Jay Doblin papers, 1946-1988
The Jay Doblin collection is heavily composed of graphic materials and photo prints, much of it generated in support of his “One Hundred Great Product Designs” research (and subsequent books). But it also amply documents the Institute of Design, with files on student projects/theses, various courses (including some syllabi), space station designs from 1986, Ken Isaccs and his Knowledge Box, and clipping files (mainly from Chicago newspapers) on notable ID achievements (especially student inventions). Doblin also collected dozens of national and international design trade magazines that included his essays and/or profiled ID. Also present are several files that include Dobin’s typed commentary on various topics, including the instructional and institutional health of IIT in the early 1960s. Finally, some files contain information on Doblin’s private practice, including market studies and his work with and for Unimark International.
- Doblin, Jay (Person)
Language of Materials
Records are in English.
Conditions Governing Access
Available for research.
Jay Doblin (1920–1989) studied industrial design at Pratt Institute, Brooklyn, graduating in 1942. He designed camouflage for the military before being hired by Raymond Loewy in New York with whom he worked for the next 12 years, much of that time as executive designer managing the office's largest accounts that included Shell Oil, Nabisco, Coca Cola, and BP.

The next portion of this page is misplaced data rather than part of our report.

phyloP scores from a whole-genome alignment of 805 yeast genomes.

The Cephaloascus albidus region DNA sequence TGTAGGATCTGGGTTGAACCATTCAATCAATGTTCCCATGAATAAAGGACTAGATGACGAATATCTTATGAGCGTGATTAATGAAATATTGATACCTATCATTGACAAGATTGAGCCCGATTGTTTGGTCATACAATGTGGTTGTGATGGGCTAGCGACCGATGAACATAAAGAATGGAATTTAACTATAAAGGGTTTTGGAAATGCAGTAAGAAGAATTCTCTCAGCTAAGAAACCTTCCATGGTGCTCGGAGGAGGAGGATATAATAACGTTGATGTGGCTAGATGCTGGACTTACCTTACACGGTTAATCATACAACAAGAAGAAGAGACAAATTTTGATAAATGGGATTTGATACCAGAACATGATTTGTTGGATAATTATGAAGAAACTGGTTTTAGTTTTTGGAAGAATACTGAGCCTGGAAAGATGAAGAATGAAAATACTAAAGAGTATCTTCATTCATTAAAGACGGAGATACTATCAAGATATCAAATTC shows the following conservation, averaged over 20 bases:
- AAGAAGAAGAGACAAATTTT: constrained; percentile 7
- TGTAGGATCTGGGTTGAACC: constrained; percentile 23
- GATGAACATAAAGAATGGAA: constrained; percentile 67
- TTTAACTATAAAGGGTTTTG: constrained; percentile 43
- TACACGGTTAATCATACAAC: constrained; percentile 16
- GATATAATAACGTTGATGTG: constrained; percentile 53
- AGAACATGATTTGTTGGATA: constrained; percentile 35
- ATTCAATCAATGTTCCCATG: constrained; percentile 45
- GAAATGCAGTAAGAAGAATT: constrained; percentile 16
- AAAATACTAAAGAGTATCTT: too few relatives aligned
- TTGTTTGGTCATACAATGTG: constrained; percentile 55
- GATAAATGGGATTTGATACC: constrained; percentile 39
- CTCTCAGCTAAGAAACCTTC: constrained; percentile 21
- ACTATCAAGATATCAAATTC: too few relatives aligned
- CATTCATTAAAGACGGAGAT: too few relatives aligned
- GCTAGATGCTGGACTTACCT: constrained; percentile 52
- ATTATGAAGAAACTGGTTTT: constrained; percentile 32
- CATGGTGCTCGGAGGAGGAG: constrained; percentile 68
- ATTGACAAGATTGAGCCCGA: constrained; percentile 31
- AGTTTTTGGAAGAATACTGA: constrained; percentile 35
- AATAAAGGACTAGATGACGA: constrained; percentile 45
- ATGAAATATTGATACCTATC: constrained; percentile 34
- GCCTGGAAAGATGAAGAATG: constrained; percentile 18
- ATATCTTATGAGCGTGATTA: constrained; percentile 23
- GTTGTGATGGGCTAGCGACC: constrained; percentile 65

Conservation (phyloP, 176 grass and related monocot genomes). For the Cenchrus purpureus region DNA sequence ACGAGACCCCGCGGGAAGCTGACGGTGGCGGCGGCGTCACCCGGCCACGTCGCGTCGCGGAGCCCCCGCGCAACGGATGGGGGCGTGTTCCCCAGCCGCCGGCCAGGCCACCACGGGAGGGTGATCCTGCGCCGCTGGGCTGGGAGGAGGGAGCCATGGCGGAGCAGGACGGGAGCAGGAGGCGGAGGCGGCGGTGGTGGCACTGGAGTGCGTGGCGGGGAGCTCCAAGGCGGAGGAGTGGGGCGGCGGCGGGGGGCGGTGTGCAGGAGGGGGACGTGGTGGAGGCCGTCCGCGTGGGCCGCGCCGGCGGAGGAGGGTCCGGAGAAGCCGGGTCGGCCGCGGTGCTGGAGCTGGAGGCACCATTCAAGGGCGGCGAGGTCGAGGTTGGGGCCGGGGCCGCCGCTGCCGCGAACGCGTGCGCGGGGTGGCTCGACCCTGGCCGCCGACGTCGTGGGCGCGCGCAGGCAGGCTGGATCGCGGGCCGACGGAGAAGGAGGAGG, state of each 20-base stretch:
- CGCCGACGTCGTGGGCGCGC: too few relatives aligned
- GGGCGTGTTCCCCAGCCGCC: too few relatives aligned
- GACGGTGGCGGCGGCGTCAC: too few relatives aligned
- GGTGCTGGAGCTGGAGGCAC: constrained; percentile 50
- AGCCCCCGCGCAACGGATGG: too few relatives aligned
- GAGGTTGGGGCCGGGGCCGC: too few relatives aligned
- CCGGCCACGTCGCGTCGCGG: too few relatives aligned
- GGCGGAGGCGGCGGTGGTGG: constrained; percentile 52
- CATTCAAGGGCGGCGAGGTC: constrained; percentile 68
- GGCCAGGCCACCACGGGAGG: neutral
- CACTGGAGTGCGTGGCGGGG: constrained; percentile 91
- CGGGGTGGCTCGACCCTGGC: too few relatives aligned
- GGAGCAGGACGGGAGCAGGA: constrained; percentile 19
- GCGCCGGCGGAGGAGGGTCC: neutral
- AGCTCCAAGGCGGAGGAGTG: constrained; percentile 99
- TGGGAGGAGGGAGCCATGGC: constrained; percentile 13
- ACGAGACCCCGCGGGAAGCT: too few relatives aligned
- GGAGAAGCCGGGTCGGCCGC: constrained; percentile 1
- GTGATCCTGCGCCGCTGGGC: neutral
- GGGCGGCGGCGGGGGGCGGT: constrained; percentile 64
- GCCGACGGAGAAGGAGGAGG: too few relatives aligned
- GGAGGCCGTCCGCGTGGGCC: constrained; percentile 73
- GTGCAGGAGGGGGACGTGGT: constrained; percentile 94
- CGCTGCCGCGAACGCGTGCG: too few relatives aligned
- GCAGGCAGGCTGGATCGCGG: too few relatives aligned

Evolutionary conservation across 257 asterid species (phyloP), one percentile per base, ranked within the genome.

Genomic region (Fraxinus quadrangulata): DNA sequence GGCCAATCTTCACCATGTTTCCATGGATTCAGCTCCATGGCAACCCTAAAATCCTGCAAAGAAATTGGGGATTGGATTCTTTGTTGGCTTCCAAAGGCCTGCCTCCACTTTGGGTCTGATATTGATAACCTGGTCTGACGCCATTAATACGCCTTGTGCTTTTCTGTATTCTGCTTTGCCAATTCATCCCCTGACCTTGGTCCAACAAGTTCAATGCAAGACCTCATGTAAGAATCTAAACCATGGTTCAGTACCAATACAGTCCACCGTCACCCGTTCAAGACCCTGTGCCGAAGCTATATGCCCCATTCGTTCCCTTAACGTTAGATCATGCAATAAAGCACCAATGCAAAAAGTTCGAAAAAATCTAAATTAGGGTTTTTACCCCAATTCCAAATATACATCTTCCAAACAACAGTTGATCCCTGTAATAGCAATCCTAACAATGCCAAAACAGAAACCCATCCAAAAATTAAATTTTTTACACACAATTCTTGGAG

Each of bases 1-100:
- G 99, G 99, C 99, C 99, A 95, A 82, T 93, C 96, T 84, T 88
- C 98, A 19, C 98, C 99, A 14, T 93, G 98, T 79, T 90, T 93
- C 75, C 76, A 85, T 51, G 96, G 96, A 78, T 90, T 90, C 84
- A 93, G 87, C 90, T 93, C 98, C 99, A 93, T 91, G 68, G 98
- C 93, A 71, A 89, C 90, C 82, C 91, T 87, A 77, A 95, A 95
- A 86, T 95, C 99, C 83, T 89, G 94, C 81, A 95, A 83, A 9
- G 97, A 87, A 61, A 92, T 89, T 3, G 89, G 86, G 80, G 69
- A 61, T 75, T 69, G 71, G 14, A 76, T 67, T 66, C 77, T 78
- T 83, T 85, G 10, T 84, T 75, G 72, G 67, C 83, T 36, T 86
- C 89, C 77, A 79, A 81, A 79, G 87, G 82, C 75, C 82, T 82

Doblin was appointed as director of IIT's Institute of Design in early 1955, which position he held until 1969. He continued his private design practice and positions, which included a brief stint as a partner in Lippincott and Marguiles, then the country's leading corporate identity firm. In 1964, Doblin co-founded Unimark International, which became the world's largest design firm of that era with offices in seven countries. At Unimark, he worked with the J.C. Penney Company to develop a comprehensive corporate identity program that in 1974 won an IDSA Special Award for the Advancement of Design.
After leaving Unimark in 1972, Doblin formed Jay Doblin and Associates, in Chicago, a firm which has managed innovative programs for Xerox Corporation, General Electric, American Hospital Association, Borg-Warner, and others.
Following the end of his directorship in 1969, Doblin remained on the faculty of the Institute of Design for the rest of his life. His innovations in industrial, product and graphic design, design methods, design theory, and management were widely disseminated through his academic and professional ties. As a teacher, professional, and advocate he continually pushed the profession to extend itself beyond surface roles.
Mindy Pugh, University Archivist 2/28/2020